"And yet you left Wales."
Rhys smiled at her and said, "It was the hunger in me. I wanted to own the world."
What he did not tell her was that the hunger was still there.
Over the next three years Elizabeth became indispensable to her father. Her job was to make his life comfortable, so that he could concentrate on the thing that was all-important to him: the Business. The details of running his life were left entirely to Elizabeth. She hired and fired servants, opened and closed the various houses as her father's needs required, and entertained for him.
More than that, she became his eyes and ears. After a business meeting Sam would ask Elizabeth her impression of a man, or explain to her why he had acted in a particular fashion. She watched him make decisions that affected the lives of thousands of people and involved hundreds of millions of dollars. She heard heads of state plead with Sam Roffe to open a factory, or beg him not to close one down.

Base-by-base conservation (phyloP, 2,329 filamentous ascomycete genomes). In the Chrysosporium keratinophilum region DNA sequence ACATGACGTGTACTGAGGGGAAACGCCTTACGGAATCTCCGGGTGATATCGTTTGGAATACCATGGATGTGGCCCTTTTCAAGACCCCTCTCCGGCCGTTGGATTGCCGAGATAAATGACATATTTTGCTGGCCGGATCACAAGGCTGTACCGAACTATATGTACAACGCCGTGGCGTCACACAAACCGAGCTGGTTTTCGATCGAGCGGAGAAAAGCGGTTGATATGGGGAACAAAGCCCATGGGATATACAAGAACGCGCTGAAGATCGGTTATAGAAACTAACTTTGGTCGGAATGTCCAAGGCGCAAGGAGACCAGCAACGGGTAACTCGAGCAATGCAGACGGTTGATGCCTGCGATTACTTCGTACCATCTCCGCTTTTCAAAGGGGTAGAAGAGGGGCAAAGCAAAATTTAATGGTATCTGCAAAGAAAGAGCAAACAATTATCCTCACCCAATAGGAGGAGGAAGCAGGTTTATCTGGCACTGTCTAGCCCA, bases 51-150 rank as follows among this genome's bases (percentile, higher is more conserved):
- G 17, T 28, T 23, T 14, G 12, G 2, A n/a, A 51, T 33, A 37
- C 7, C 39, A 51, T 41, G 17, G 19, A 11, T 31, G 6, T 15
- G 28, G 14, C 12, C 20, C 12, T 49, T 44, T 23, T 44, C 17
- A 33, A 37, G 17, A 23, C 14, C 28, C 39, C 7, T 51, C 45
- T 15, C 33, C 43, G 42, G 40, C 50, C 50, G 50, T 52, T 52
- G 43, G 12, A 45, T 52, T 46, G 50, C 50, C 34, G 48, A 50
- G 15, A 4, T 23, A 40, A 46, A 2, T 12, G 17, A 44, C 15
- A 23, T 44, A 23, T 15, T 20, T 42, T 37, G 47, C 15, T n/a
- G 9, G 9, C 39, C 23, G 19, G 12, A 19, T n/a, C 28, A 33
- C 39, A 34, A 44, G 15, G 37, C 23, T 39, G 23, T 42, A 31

After one of those meetings Elizabeth said, "It's unbelievable. It's - it's as though you're running a country."
Her father laughed and replied, "Roffe and Sons has a larger income than three quarters of the countries in the world."
In her travels with her father Elizabeth became reacquainted with the other members of the Roffe family, her cousins and their husbands or wives.
As a young girl Elizabeth had seen them during holidays when they had come to one of her father's houses, or when she had gone to visit them during brief school vacations.